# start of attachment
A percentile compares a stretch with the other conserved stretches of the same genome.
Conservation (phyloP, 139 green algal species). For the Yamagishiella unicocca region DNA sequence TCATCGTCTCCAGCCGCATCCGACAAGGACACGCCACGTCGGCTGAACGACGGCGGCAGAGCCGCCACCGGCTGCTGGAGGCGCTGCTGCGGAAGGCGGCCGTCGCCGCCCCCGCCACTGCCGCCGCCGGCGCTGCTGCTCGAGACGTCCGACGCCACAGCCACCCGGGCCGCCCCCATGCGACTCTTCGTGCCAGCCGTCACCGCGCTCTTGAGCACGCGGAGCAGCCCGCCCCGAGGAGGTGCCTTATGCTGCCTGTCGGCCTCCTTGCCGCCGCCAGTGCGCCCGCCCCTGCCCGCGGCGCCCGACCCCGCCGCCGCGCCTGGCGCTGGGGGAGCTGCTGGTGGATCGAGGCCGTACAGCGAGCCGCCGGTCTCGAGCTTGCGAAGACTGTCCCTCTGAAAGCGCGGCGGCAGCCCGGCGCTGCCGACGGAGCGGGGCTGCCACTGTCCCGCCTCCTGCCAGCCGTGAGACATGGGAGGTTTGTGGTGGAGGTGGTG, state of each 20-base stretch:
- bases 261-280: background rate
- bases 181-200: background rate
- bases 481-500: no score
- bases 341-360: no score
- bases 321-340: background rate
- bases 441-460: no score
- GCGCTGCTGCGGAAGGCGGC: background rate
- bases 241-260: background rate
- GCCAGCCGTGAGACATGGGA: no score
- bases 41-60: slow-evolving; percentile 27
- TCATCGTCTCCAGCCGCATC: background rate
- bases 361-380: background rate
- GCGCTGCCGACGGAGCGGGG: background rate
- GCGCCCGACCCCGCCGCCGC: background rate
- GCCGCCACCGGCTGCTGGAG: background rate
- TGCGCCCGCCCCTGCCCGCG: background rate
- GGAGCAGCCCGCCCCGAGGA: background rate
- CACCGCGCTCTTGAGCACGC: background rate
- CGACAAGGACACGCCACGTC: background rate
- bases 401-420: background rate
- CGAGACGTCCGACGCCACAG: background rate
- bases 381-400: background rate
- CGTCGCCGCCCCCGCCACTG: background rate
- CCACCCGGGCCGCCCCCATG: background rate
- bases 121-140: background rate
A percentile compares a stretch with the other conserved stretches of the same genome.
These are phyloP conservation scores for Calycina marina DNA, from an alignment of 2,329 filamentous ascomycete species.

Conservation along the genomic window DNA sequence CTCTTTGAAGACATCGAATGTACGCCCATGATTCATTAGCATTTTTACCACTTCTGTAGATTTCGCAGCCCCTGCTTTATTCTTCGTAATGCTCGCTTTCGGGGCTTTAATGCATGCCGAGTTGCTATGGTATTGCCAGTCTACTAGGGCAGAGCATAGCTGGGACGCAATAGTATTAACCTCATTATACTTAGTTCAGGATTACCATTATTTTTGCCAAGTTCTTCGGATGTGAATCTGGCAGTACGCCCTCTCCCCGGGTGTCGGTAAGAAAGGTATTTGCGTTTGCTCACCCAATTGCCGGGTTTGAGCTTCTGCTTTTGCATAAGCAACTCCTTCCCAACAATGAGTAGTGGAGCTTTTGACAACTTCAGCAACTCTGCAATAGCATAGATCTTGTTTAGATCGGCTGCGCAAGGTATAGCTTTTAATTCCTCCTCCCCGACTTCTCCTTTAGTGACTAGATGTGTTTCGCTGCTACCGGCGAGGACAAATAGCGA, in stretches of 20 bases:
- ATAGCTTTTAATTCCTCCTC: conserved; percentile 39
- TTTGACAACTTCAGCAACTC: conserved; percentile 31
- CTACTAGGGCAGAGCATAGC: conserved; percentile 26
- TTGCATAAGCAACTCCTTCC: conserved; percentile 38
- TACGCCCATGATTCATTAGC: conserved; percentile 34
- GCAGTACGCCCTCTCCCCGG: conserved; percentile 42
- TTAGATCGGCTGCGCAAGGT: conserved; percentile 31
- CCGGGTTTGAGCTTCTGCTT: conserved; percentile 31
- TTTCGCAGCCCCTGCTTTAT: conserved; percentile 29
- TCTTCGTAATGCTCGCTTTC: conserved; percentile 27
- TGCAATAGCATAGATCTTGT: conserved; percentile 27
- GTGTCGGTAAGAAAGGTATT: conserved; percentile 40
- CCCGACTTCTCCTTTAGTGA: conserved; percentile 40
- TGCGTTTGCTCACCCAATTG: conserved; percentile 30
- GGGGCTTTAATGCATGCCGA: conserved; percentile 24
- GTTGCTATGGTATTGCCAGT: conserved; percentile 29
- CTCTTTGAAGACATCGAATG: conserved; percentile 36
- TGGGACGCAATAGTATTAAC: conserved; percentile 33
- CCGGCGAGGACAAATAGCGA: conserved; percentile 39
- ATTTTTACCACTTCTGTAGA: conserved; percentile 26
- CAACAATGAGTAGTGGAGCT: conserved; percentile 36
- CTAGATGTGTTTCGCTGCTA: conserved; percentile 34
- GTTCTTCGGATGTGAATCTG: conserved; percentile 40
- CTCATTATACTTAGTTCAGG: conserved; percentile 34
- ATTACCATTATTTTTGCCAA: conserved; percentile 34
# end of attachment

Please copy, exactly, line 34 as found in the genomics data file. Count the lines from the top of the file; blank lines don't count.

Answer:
- TTGCATAAGCAACTCCTTCC: conserved; percentile 38